Although the operational semantics presented in class for the λ-calculus can be used as a basis for implementing an interpreter, it’s not necessarily the best fit. First, it may be easier to implement the big-step semantics (Exercise 5.3.8) instead of the small-step semantics. Second, substitution might not be very practical because it modifies code. Especially if functions are compiled, it may be difficult or impossible to perform substitutions on them.

Environments as pending substitutions

So, instead of performing substitutions directly, we store them up in a data structure called an environment ρ. An environment is just a list of bindings of variables to values:

ρ ::= ε
ρ ::= ρ, x  v

We write ρ(x) for the value that ρ binds x to.

The order of the bindings matters: if there are two bindings for x, let’s say that the one on the right wins. For example, if

ρ = a  0, b  succ 0, a  succ (succ 0)


ρ(a) = succ (succ 0)
ρ(b) = succ 0

The judgements in the big-step semantics are now of the form ρ ⊢ t ⇓ v, which means, “Evaluating term t while performing the substitutions in ρ yields value v.”

We now need a rule for variables which looks the variable up in the environment:

————————————  B-Var
ρ ⊢ x ⇓ ρ(x)

The rule for abstractions λx. t doesn’t perform the substitutions in ρ; that’s what we were trying to avoid. Instead, the abstraction is bundled with ρ in a new kind of object called a closure (let’s write it as [ρ](λx. t)). It’s called that because the environment “closes over” all the free variables in λx. t to turn it into a closed term.

——————————————————————  B-Abs
ρ ⊢ λx. t ⇓ [ρ](λx. t)

Finally, the rule for applications is:

ρ ⊢ t1 ⇓ [ρ'](λx. t12)  ρ ⊢ t2 ⇓ v2  ρ', xv2 ⊢ t12 ⇓ v
————————————————————————————————————————————————————————   B-App
                      ρ ⊢ t1 t2 ⇓ v

This does the following:

  • Evaluate t1 in the current environment ρ to get a closure, [ρ'](λx. t12). Note that ρ', the environment where the function is defined, might be different from ρ, the environment where the function is applied.

  • Evaluate t2 in the current environment ρ to get v2.

  • Next we need to evaluate t12. The substitutions in ρ1 have been saved up for t12, so ρ', with x bound to v2, is the environment we use. (If we used ρ instead, we would get dynamic scope.)

The rest of the rules are the same as before, with the addition of an environment.

Here’s an example proof tree using the above big-step semantics to show that (λx. λy. x) 0 true evaluates to 0:

(1) ⊢ (λx. λy. x) ⇓ [](λx. λy. x)     B-Abs
(2) ⊢ 0 ⇓ 0                           B-Zero
(3) x0 ⊢ λy. x ⇓ [x0](λy. k)      B-Abs
(4) ⊢ [](λx. λy. x) 0 ⇓ [x0](λy. x) B-App (1) (2) (3)
(5) ⊢ true ⇓ true                     B-True
(6) x0, ytrue ⊢ x ⇓ 0             B-Var
(7) ⊢ [](λx. λy. x) 0 true ⇓ 0        B-App (4) (5) (6)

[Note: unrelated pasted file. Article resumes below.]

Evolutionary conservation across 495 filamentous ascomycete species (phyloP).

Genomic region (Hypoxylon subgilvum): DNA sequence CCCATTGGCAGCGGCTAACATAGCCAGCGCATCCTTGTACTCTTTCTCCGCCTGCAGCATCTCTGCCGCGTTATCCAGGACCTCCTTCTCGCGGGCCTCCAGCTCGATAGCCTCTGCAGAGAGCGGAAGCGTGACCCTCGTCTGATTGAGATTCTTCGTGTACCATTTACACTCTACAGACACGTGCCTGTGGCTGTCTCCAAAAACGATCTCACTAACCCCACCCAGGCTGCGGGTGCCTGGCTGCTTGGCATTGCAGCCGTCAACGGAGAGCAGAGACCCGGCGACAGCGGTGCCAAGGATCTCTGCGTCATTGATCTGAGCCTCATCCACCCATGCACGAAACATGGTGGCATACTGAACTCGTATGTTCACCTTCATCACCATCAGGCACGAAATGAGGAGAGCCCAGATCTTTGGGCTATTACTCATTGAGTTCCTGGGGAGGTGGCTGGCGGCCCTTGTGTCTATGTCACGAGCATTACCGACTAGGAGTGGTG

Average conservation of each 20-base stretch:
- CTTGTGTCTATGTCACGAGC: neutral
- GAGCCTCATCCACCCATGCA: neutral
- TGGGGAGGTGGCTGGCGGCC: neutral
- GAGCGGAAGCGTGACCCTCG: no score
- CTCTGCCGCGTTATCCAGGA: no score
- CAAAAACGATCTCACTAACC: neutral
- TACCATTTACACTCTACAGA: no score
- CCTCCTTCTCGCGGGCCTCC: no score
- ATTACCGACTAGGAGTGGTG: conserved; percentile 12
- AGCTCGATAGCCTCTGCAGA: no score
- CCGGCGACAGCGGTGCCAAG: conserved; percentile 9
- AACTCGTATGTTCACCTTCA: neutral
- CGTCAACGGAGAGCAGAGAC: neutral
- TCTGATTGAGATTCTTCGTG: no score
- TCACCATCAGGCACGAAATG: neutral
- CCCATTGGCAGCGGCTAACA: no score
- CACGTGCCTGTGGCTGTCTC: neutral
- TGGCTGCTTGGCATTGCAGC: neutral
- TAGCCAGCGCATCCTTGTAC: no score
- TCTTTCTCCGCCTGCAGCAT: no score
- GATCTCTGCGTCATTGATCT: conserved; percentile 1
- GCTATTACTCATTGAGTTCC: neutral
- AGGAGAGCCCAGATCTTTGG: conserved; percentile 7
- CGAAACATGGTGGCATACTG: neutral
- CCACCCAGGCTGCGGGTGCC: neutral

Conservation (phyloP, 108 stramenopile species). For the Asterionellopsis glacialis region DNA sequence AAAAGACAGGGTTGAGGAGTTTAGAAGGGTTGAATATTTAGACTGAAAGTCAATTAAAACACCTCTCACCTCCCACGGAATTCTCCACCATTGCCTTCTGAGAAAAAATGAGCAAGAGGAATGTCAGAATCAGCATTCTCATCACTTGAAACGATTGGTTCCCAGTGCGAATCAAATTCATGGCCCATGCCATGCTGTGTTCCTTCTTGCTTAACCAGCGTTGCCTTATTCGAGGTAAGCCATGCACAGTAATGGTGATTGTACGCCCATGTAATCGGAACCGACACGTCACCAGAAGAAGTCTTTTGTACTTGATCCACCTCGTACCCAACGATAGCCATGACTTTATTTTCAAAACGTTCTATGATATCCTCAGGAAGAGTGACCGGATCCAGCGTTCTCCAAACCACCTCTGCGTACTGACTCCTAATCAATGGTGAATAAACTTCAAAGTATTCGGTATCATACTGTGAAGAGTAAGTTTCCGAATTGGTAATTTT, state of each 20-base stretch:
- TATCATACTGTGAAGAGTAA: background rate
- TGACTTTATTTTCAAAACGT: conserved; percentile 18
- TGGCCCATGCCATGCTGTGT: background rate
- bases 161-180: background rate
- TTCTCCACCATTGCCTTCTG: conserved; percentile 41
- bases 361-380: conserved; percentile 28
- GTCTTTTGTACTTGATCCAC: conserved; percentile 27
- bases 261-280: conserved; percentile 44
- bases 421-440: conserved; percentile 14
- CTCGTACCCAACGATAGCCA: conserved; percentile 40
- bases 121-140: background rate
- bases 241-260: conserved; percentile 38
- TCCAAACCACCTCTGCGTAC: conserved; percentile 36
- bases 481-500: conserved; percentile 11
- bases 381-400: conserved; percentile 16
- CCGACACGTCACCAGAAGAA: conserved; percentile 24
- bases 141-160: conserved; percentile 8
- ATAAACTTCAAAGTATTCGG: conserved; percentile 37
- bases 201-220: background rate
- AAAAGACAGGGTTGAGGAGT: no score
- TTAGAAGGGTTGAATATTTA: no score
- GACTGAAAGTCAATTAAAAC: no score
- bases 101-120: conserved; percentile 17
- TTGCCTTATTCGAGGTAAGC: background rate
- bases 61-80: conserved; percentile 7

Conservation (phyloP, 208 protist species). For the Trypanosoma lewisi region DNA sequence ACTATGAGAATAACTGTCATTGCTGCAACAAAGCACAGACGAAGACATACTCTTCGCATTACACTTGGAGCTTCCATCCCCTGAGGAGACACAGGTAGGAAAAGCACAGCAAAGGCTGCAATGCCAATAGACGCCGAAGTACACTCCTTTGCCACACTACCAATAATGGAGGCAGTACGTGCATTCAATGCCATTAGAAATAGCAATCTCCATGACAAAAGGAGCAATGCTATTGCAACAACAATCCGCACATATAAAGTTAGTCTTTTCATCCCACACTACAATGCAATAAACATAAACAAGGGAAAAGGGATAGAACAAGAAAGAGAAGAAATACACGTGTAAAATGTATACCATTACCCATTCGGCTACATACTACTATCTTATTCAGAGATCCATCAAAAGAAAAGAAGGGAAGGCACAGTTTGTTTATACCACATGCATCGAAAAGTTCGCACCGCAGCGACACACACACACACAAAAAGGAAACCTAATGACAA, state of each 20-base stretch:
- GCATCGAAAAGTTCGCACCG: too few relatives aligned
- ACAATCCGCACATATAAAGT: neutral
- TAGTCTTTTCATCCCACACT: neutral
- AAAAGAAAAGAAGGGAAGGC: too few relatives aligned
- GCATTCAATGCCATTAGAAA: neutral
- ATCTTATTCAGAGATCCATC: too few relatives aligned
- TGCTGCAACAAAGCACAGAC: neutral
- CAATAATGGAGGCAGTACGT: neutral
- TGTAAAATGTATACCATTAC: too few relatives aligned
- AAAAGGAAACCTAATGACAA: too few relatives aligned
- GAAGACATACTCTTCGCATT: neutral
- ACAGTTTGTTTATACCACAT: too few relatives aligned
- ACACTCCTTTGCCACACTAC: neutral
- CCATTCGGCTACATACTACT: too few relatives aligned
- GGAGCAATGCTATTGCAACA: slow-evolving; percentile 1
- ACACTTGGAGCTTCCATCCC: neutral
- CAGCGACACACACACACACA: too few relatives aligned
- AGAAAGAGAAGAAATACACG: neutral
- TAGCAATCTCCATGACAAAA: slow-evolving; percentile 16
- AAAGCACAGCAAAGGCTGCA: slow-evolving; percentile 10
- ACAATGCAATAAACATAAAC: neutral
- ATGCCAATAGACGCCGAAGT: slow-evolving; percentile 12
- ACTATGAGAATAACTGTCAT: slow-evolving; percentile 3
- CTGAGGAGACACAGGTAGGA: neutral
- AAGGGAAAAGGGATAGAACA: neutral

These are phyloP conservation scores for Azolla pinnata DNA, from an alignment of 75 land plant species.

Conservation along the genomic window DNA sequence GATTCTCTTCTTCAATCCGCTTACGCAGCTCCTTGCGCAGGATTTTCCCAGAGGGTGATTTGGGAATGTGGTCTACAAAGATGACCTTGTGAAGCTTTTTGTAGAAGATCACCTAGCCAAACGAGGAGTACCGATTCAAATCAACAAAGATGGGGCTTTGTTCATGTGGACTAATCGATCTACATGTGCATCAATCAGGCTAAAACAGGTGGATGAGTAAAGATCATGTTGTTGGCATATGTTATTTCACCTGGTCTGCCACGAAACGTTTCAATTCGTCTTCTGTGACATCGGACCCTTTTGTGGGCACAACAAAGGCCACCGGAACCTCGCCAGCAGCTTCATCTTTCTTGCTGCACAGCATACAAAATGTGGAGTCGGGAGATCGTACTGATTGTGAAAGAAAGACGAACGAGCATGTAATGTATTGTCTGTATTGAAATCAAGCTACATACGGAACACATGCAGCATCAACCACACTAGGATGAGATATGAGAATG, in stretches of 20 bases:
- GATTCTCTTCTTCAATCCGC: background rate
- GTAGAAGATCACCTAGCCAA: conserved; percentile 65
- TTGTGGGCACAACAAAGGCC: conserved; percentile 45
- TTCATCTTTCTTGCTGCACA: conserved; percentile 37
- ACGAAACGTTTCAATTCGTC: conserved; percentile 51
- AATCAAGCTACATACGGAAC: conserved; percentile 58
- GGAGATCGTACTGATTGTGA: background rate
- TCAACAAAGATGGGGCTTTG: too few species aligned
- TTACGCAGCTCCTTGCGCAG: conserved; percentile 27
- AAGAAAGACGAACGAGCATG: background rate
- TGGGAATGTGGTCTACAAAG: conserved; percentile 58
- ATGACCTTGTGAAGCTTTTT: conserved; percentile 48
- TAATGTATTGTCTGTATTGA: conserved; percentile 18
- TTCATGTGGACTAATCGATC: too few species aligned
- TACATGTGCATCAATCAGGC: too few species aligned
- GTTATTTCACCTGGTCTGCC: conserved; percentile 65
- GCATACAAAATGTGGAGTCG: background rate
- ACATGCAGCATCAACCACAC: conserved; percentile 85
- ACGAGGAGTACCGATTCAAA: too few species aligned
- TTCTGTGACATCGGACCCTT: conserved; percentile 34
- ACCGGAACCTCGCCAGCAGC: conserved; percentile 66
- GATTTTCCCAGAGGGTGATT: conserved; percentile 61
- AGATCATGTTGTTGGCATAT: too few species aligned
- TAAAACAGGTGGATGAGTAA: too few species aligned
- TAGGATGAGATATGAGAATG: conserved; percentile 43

Data structures for environments

An environment is a list of bindings. Each time a closure is applied, its environment is extended with a new binding for its argument. This happens in the third premise of B-App, where ρ' is extended to ρ', xv2. But it would be a waste of memory to copy ρ' every time. Moreover, if variables are mutable, we don’t want a variable to have multiple copies, because assigning to the variable would require updating all the copies.

To avoid copying, we can store environments as linked lists. Each list node (known as an activation record or AR) stores a binding and a pointer (called an access link) to the rest of the environment. Then, extending ρ' just means creating a new AR for xv2 and pointing its access link to ρ'.

For example, recall that

  pair ≡ (λx. λy. f x y)
triple ≡ (λx. λy. λz. λf. f x y z)

Here’s what triple 0 true false looks like:

Box diagram for triple 0 true false
Box diagram for triple 0 true false

The advantage of using linked lists is that in let t = triple 0 true false in pair t t, several environments share the bindings x0, ytrue, zfalse instead of copying them:

Box diagram for let t = triple 0 true false in pair t t
Box diagram for let t = triple 0 true false in pair t t

Because of this sharing, some kind of garbage collection (at least reference counting) is generally needed.

Some languages place restrictions to simplify implementation of closures and environments. For example, in C, nested functions are not allowed. Since every function is defined in the same environment (of global variables), closures don’t need an explicit pointer to it – that is, closures are just function pointers. For the same reason, the only environment that gets extended (ρ' in the third premise of B-App) is the global environment, so ARs do not need explicit access links. Moreover, since neither closures nor ARs have pointers to other ARs, no garbage collection is needed.

But the general trend appears to be that modern languages are either designed with closures (JavaScript, Go, Swift) or got them later (C++11, Python 2.2, Java 8).